UNLOOP

Interpretation:

Interpretation semantics for this word are undefined.

Execution:

( -- ) ( R: loop-sys -- )

Discard the loop-control parameters for the current nesting level. An UNLOOP is required for each nesting level before the definition may be EXITed. An ambiguous condition exists if the loop-control parameters are unavailable.

See:

Rationale:

Typical use:
: X ...
   limit first DO
   ... test IF ... UNLOOP EXIT THEN ...
   LOOP ...
;

UNLOOP allows the use of EXIT within the context of DO ... LOOP and related do-loop constructs. UNLOOP as a function has been called UNDO. UNLOOP is more indicative of the action: nothing gets undone — we simply stop doing it.

Testing:

T{ : GD6 ( PAT: {0 0},{0 0}{1 0}{1 1},{0 0}{1 0}{1 1}{2 0}{2 1}{2 2} ) 
      0 SWAP 0 DO 
         I 1+ 0 DO 
           I J + 3 = IF I UNLOOP I UNLOOP EXIT THEN 1+ 
         LOOP 
      LOOP ; -> }T

T{ 1 GD6 -> 1 }T
T{ 2 GD6 -> 3 }T
T{ 3 GD6 -> 4 1 2 }T

ContributeContributions

AtHavatar of AtH Another use of UNLOOPSuggested Testcase2016-05-16 21:55:15

Old standard concentrates on UNLOOP EXIT

I suggest to legalize in the new standard UNLOOP LEAVE for breaking the outer loop.

AntonErtlavatar of AntonErtl 2016-05-17 07:39:42

A common implementation of UNLOOP is as just a run-time word, while a common implementation of LEAVE is a compile word that generates a branch to the end of the loop. Your suggestion would cause quite a bit of additional implementation complexity with such a LEAVE. If we need to leave two DO LOOPs, a word LEAVE2 would be simpler to implement (although word counters won't like it). Or, with the current standard, put the nested loop in an extra colon definition, and leave it with UNLOOP UNLOOP EXIT.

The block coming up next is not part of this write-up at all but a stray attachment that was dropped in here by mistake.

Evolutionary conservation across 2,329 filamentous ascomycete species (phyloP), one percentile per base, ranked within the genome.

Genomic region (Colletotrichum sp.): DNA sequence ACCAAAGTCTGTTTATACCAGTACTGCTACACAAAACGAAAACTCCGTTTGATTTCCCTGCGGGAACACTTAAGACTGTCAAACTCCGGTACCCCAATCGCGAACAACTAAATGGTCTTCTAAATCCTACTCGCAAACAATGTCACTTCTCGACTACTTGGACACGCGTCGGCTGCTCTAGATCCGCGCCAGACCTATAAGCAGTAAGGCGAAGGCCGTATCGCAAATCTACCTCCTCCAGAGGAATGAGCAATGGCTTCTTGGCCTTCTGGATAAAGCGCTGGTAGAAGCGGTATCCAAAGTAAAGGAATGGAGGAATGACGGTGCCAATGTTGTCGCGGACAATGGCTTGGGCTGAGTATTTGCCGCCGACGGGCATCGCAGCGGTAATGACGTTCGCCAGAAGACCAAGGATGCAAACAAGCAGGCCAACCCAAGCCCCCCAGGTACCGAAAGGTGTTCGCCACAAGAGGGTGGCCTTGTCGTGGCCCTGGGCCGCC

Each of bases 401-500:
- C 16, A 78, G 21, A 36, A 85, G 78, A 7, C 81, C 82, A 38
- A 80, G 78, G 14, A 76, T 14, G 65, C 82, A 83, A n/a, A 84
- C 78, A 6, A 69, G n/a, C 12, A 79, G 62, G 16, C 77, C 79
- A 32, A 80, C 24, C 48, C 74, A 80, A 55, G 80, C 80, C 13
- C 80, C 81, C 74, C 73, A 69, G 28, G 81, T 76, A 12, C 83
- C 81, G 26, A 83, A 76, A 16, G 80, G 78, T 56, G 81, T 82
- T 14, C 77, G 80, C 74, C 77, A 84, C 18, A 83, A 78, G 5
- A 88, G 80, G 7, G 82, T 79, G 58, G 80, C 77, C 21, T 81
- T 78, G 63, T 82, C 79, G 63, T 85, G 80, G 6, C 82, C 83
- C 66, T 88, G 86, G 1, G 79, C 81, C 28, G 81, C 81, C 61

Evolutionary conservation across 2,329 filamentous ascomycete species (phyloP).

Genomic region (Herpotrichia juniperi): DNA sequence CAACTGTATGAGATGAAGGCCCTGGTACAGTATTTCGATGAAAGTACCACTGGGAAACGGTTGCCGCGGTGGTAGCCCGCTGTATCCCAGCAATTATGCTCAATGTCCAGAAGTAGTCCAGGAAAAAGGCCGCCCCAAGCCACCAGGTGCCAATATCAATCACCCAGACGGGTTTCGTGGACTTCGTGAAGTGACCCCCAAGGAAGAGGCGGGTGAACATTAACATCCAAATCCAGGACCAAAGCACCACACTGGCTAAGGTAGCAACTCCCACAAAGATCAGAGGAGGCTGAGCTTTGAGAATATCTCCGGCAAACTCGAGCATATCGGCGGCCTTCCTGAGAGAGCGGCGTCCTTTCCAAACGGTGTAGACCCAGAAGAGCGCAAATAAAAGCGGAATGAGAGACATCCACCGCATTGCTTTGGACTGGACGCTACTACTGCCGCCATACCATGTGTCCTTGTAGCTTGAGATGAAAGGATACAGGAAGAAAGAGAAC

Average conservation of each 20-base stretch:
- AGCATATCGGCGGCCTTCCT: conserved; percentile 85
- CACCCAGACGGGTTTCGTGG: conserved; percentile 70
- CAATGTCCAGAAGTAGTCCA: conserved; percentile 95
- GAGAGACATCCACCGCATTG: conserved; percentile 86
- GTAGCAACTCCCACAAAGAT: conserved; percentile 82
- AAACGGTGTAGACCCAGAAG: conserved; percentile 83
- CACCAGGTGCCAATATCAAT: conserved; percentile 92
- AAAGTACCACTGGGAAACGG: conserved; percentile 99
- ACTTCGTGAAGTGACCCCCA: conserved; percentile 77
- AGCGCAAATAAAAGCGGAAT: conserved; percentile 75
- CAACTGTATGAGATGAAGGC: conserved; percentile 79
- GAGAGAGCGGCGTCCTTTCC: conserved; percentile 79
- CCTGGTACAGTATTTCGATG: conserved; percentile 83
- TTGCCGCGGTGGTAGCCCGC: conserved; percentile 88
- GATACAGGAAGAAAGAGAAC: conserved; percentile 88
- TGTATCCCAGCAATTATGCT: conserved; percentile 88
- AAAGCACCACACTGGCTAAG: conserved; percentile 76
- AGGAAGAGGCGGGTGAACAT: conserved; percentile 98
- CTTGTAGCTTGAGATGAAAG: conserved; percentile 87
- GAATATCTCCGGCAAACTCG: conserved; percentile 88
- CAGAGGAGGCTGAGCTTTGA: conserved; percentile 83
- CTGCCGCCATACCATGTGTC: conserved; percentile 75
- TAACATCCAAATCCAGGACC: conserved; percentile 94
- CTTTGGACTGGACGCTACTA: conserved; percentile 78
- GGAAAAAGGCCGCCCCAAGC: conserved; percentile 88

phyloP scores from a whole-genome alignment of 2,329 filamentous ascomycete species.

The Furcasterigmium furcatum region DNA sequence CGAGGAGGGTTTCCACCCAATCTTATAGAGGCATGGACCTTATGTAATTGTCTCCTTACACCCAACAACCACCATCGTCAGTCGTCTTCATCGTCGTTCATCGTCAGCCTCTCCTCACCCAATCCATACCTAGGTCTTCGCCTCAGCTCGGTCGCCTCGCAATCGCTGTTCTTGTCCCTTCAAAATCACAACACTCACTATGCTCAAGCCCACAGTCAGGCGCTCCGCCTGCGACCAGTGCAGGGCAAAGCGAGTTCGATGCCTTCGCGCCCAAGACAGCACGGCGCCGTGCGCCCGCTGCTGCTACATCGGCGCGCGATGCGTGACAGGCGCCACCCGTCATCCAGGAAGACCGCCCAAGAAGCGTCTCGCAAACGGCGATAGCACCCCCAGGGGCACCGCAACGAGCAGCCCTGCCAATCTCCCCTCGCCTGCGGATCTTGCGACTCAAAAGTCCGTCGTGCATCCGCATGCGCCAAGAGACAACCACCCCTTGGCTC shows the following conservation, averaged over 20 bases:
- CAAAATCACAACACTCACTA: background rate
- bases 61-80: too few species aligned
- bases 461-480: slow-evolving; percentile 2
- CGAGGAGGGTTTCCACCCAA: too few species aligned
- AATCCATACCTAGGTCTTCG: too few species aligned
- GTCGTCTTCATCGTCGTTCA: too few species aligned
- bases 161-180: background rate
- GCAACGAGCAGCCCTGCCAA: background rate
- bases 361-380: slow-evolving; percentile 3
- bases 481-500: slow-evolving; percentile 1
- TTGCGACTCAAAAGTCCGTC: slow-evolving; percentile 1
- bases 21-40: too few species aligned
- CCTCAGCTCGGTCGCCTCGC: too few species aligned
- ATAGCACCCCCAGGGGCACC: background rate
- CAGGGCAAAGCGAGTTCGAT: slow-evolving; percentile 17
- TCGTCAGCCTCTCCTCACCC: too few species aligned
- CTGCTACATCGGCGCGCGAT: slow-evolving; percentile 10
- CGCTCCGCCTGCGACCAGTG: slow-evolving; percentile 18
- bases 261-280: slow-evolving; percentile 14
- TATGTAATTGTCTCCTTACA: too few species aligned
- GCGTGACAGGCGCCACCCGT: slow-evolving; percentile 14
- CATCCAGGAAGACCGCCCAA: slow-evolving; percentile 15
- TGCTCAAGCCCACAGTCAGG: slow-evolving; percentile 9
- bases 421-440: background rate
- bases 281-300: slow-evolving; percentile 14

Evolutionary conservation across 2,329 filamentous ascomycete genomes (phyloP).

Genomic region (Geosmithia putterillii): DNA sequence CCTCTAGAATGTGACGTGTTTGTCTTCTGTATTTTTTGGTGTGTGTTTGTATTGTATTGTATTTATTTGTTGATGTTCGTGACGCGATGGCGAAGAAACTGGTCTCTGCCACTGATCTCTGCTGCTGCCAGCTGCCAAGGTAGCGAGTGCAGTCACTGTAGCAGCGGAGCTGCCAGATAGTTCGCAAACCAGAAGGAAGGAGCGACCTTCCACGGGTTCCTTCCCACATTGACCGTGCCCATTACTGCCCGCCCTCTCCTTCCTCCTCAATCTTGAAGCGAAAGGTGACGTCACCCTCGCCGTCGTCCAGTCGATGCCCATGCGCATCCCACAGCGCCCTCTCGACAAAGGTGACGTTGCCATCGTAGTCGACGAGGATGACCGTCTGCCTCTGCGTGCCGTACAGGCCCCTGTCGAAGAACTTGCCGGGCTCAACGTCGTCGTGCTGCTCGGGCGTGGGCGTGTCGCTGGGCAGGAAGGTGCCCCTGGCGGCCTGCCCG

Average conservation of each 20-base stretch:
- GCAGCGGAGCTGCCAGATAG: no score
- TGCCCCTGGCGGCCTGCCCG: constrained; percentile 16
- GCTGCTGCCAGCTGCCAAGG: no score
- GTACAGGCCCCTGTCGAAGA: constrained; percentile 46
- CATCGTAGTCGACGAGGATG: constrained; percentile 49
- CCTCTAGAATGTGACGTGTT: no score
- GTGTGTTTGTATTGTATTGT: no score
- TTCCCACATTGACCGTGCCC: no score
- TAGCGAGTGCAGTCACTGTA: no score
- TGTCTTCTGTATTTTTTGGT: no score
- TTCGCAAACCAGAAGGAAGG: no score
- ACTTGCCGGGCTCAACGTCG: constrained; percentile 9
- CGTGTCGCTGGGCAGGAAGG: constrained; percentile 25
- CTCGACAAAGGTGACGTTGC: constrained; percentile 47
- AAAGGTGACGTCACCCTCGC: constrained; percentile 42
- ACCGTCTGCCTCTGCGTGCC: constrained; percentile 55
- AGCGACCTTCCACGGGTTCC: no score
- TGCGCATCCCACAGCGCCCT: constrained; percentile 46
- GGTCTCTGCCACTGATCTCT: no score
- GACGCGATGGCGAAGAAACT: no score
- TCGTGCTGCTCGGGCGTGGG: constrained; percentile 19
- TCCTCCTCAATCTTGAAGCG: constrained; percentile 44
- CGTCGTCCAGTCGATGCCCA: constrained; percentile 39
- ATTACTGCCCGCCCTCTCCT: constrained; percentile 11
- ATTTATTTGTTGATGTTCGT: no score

AtHavatar of AtH 2016-05-17 12:39:26

There are two ways to implement LEAVE

  1. As you said, compile UNLOOP with direct BRANCH to the first word after first LOOP

  2. When end of loop address is part of discarded loop-control parameters, fetch this exit point and indirect branch to it.

First implementation is slightly faster, the second allows to use UNLOOPs for leaving any number of nested loops. I use the second way, LEAVE is just a regular primitive without IMMEDIATE and DO always knows, where it's LOOP

UNLOOP could be more powerful, without extra words in the standard like LEAVE2 LEAVE3 etc.

AntonErtlavatar of AntonErtl 2016-05-24 13:35:32

Do we want to limit the Forth implementations to those that are implemented in the way you describe? I don't.

Anyway, don't let my objections stop you. If you think it is worth it, make a proposal.

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